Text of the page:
So here we are in November, still not knowing if we will get a visa to New Zealand, still not knowing if the cardiologist will even sign off that we can leave the country, still not sure if the Missionary Department will let us go out of the country.
One Sunday in November Emily came home from church and said that she had been talking with a ward member about how we were never going to get out on our mission. Her friend, Brytni Murray, told Emily that her parents were serving at BYU-Hawaii and they desperately needed more Senior Missionary couples there. They work with students on campus at BYU-Hawaii. That seemed to really ring a bell with both Mark and I. We said right away: That’s it! Let’s go to Hawaii.
We called Brytni Murry’s parents that night. They totally sold us on the mission. They said they loved their mission!! They worked with the students at BYU-Hawaii, helping the RA’s in the dorms and helping students with life skills. The students at BYU Hawaii come from all over, Japan, Mongolia, the islands….students from the United States are a minority. They gave us the phone number of the person that is their “boss”. Her name is Hannah, and Mark called her the next morning. They had a great conversation and she wanted to schedule a time to visit with me also. We guess we passed the initial processes because Hannah, with a cute London accent, said she would take it to the Lord and we would hear back from her. Within a day we got an email from BYU-Hawaii saying they had flagged us for the BYU-Hawaii mission and gave us verbiage for what President Byers should put on the information he submitted to Salt Lake. BUT, we still had to wait for the clearance from the cardiologist!
As we talked and prayed about whether to continue trying to get a visa for New Zealand or just say we would go within the United States and that we could go as soon as we had clearance, we felt that going within the United States and getting out sooner was the answer we felt best about. We conferred with President Byers and he agreed that it was a long shot that we would actually get to New Zealand. After we made the decision, Mark also talked to Mike Fisk who has a daughter living in New Zealand and from what Mike had heard from being in New Zealand and knowing a little about their visa process, Mike was also very doubtful that we would get a visa to New Zealand. That reinforced our decision. Also we knew that BYU-Hawaii had tagged us and we knew they needed us RIGHT AWAY!
President Byers thought that it would be best to submit other mission choices along with our choice for BYU-Hawaii, so the 2nd round of mission choices that President Byers submitted to the Missionary Department for us were:
Utica New York Mission (Jessy’s mission)
Washington DC North Mission
Raleigh NC Mission (where Bill and Kym live)
Therefore behold! As soon as we had medical clearance (Mark’s appointment with the cardiologist was Nov 20 and we had a clearance letter by Nov 21st) we sent an email to President Byers with our choices. We also added that we were ready to go NOW and we could be ready by December 3rd. Of course November 21st was the day before Thanksgiving and President Byers went out of town for Thanksgiving AND the Missionary Department usually meets on Thursday and would not meet on Thanksgiving Thursday. So we had to learn patience AGAIN. President Byers was really nice and responded the day after Thanksgiving and submitted our choices to the Missionary Department. By Tuesday of the next week President Byers received an email from the Missionary Department, quote: The Spears have been approved to go for a reassignment and to begin serving soon. A reassignment letter will be sent to them after the reassignment is made, most likely tomorrow or Thursday.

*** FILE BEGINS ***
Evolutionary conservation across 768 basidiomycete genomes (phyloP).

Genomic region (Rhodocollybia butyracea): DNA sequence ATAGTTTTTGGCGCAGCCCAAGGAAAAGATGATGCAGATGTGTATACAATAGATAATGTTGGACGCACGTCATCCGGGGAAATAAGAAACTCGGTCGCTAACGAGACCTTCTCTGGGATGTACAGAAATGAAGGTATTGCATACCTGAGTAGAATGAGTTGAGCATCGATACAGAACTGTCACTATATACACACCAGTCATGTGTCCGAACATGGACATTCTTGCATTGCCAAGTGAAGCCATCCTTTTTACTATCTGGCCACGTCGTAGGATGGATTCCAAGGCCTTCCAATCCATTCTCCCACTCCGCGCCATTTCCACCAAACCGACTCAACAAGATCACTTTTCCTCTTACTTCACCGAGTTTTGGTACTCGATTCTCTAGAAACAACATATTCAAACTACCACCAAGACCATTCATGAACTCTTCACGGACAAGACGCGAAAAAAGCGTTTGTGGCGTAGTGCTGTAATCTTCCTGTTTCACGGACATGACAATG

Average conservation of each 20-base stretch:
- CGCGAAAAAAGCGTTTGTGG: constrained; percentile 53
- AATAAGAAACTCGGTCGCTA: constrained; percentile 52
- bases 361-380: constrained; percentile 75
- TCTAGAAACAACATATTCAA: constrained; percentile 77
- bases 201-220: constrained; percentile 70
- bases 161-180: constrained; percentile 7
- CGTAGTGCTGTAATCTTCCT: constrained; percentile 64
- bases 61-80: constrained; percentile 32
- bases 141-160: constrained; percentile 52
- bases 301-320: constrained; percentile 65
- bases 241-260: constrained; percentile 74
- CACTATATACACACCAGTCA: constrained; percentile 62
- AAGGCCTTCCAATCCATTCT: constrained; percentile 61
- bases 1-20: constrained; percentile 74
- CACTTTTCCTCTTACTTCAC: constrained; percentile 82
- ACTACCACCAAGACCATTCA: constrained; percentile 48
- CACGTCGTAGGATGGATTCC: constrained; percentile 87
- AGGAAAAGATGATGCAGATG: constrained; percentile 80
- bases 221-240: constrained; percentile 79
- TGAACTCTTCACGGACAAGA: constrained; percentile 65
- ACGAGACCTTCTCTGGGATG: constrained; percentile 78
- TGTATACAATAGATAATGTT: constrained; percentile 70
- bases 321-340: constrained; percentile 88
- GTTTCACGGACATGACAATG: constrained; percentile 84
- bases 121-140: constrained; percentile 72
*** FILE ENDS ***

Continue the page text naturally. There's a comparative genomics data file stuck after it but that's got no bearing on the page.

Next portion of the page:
Then Wednesday, November 28th, 2018, President Byers received another email from the Missionary Department, quote: “President Byers, I wanted to let you know that Elder and Sister Spear have been reassigned. Their new call letter and packet will be coming to them in the mail, via FedEx, in the next few days. Please let me know if you have any questions."
But the Call did not come Thursday or Friday or Saturday. So now it is Monday, December 3rd and we told everyone at church yesterday that it would come Monday. FOR SURE!
In hindsight however, we have been so blessed and have seen the Lord’s hand in our grossly delayed mission call.
*If Mark had not had a tooth implant and we left in April or May as was the original plan we would have most likely been in New Zealand for both (and then all three) of Michelle’s surgeries. We probably would have been able to go to New Zealand because Mark’s aFib did not surface until the end of September and we would have been long gone but the aFib would have gone untreated.
*If we had left September 3rd like the original call, we also would have been half way across the world when Mom passed away. We felt so torn leaving before she passed away, but we really thought it would be before September or October. We really don’t know what decision we would have made if it were time for us to go and she was so close to dying, but with tender mercy, the Lord made that decision for us.
*We were able to be with Michelle and Jon and their family through some very difficult times. I know they would have made it without us because there are so many, many people that love and care for them, but my heart would have been very heavy if I had been gone during those three major surgeries.
*We would have missed sweet Sadie Sue's baptism. We were feeling sad that we were going to miss it and were so happy to be there for that special day.
And Nixon had his tonsils out and I would have missed teaching him how to play Casino and having some fun one on one time with him.
*We saved some money by staying with Emily and her family and it has been a delight to stay with them. They have all been so kind and accommodating. We love being affectionately called “the basement people” and we love reading scriptures with the Christensens and being a part of faith, hope, charity love...we are a happy family. We love Katie’s hugs and piano playing and Garret’s singing and great play by play commentary of Gonzaga basketball games. And now I am a wee bit educated about Harry Potter! We would have missed out on all of that!